you

> > though.
> >
> > –
> > Bill McKenzie
> > Compuware Corporation
> > http://www.compuware.com/products/driverstudio/
> >
> >
> >
> > “Mathieu Routhier” wrote in message
>> > news:xxxxx@ntdev…
>> >
>> >>Well, yes.
>> >>
>> >>Anything wrong? It improves speed quite a lot.
>> >>
>> >>Mat
>> >>
>> >>-----Original Message-----
>> >>From: Bill McKenzie [mailto:xxxxx@compuware.com]
>> >>Sent: Tuesday, March 11, 2003 3:53 PM
>> >>To: NT Developers Interest List
>> >>Subject: [ntdev] Re: isoch firewire listen
>> >>
>> >>You aren’t allocating the isoch resources with the
>> >
>> > RESOURCE_BUFFERS_CIRCULAR
>> >
>> >>flag set are you?
>> >>
>> >>–
>> >>Bill McKenzie
>> >>Compuware Corporation
>> >>http://www.compuware.com/products/driverstudio/
>> >>
>> >>
>> >>
>> >>“Mathieu Routhier” wrote in message
>> >>news:xxxxx@ntdev…
>> >>
>> >>>Hi all,
>> >>>
>> >>>First, is there a list dedicated solely to problems related to WDM
>> >>
>> >>firewire?
>> >>
>> >>>Well, anyway, here is a weird behavior I have noticed regarding
>> >>
>> >>isochronous
>> >>
>> >>>transfers on a WDM 1394 driver I’m working on. I have allocated
>> >>
>> > resources
>> >
>> >>>for listening on a channel and attached 2 quite big descriptors (but
>> >>
>> >>anyway
>> >>
>> >>>the size does not seem to have an effect here).
>> >>>
>> >>>I receive callbacks every time a descriptor has been filled with
>> >>
>> > incoming
>> >
>> >>>data. Fine. But from time to time, I get those callbacks in the
>
> wrong
>
>> >>>order.
>> >>>
>> >>>More precisely: sometimes, I am notified that a buffer is filled but
>> >>
>> > that
>> >
>> >>>buffer does not correspond to the data I’m expecting (the next data
>> >>
>> > block
>> >
>> >>>count in a CIP header). It appears that some packets have been lost,
>> >>
>> > but
>> >
>> >>it
>> >>
>> >>>could happen, I can cope with that. But right after that, I get a
>> >>
>> >>callback
>> >>
>> >>>with the packets I thought were lost. So all the data is intact, it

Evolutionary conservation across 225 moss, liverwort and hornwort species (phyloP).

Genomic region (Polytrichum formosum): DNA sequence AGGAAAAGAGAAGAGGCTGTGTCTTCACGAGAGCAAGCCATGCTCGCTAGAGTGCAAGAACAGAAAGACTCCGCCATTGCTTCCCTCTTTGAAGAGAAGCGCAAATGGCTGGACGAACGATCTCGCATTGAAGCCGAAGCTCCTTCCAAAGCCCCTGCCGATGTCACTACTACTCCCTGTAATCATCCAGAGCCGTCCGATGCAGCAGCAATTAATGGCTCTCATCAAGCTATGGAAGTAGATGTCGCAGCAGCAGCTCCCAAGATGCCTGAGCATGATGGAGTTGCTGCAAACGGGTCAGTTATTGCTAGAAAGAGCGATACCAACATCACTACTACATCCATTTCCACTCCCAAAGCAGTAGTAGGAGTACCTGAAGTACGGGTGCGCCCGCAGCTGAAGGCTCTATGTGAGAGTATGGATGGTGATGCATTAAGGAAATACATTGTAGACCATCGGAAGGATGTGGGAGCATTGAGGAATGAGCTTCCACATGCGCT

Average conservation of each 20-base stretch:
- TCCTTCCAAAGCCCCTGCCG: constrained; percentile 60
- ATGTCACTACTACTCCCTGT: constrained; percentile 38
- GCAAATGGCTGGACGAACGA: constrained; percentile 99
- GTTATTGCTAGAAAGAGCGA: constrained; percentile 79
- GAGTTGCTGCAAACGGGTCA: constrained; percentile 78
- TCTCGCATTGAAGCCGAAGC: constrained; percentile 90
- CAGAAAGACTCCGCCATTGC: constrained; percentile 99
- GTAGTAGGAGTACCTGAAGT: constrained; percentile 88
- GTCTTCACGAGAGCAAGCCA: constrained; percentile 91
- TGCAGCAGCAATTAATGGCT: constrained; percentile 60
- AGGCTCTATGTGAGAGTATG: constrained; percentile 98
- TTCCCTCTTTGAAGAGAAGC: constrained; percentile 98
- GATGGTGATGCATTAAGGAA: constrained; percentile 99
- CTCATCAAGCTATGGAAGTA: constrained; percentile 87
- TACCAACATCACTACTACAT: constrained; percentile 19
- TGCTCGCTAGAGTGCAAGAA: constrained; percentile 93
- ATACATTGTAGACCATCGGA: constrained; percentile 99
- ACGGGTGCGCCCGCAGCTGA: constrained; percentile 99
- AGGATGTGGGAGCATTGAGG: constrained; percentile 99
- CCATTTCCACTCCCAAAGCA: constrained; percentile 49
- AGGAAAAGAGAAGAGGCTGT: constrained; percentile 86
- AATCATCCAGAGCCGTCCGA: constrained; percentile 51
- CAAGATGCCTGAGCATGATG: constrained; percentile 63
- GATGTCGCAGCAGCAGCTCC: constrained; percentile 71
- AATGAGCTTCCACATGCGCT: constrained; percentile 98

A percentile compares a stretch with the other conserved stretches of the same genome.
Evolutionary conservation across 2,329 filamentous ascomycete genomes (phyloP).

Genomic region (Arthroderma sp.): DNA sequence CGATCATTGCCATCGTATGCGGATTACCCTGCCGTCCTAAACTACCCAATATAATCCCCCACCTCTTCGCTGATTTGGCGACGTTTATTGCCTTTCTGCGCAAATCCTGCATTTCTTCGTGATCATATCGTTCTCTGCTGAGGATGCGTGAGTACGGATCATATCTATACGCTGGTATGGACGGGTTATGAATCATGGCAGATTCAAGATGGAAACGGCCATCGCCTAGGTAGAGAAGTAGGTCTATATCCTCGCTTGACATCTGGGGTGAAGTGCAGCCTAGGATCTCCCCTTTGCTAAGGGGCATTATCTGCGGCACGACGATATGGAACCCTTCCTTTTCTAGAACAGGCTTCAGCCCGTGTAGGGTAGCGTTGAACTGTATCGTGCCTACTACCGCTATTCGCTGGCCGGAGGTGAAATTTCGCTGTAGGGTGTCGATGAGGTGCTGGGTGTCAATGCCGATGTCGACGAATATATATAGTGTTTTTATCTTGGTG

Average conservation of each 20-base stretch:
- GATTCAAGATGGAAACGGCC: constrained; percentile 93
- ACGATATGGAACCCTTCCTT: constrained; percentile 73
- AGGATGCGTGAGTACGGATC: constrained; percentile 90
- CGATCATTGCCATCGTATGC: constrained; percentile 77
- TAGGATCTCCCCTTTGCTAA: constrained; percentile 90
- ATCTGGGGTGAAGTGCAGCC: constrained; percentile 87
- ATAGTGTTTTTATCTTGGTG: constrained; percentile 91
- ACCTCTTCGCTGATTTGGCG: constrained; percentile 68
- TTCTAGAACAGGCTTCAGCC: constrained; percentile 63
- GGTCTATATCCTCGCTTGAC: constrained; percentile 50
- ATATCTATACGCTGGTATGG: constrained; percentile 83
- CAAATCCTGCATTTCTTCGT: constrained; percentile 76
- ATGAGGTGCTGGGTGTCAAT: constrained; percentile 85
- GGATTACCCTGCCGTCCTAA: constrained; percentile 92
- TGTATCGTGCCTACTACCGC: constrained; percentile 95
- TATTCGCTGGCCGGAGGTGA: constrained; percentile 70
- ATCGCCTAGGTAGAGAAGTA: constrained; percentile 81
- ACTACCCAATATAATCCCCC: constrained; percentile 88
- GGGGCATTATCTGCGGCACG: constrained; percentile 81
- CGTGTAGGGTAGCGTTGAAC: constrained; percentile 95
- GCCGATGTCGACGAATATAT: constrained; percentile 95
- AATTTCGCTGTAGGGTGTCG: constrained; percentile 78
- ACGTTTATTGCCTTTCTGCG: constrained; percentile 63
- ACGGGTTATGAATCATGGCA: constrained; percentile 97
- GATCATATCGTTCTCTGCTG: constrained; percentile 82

>> >>
>> > just
>> >
>> >>>seems that the 1394 driver notified me in the wrong order. I have
>
> also
>
>> >>>checked the sequential number (in the header of a packet when no
>> >>
>> > quadlets
>> >
>> >>>are stripped) and this has been inverted too.
>> >>>
>> >>>I was wondering if someone else has ever experienced that kind of
>>thing.
>> >>
>> >>If
>> >>
>> >>>you have a fix for that, a workaround or simply some insight as to
>
> why
>
>> >>
>> > it
>> >
>> >>>was implemented that way.
>> >>>
>> >>>TIA! Mat
>> >>>
>> >>>
>> >>>
>> >>
>> >>
>> >>
>>
>>
>>
>>
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> The question is: Can I issue the detach/attach call from the context
of

the ISOCH_DESCRIPTOR completion callback?

Surely yes.

lock if the OHCI/bus driver holds spin locks while issuing the
descriptor callback.

I don’t think MS are idiots who violate the basic rules :slight_smile:

Max

> context of its completion callback. But, we cannot know it. Such
kind

of assumptions are part of a software interface and should be
clearly
documented.

Must the things like “never divide by zero” be documented too? :slight_smile:

At least storage and USB stacks (IIRC serial too) support IoCallDriver
from the own completion routine. IIRC any stack callable from
DISPATCH_LEVEL is such, since the driver must do up-calls or
IoCompleteRequest only in a point when it is OK to be re-entered,
which usually just means - without the locks held.

Max

> - Lower driver acquires a spin lock in its device object

  • Lower driver issues descriptor completion callback to upper driver

No sane driver will make up-calls or IoCompleteRequest while holding a
spinlock, this is a very fundamental rule, and I assume all MS’s
driver developers know it.

Max

I know, the DDK docs state:
“Never call IoCompleteRequest while holding a spin lock. Attempting to
complete an IRP while holding a spin lock can cause deadlocks.”
The interesting thing here is the word “can”. For drivers that do not
expect callbacks from their completion routines it is ok to call
IoCompleteRequest while holding a lock. This will significantly simplify
driver design because you do not have to care about re-entrancy.
NT/WDM drivers are already complicated enough, aren’t they?
So, I think a better solution would be to define some more fine-granular
rules and to document implicit assumptions related to software interfaces.

BTW, I think the statement in the DDK is a great source for confusion
and creates potential for re-entrany problems in drivers. This is
because some people (especially developers with limited driver
experience) will try it to implement it that way:

AnyDriverFunction()
{
KeAcquireSpinLock

… do something

KeReleaseSpinLock
IoCompletRequest
KeAcquireSpinLock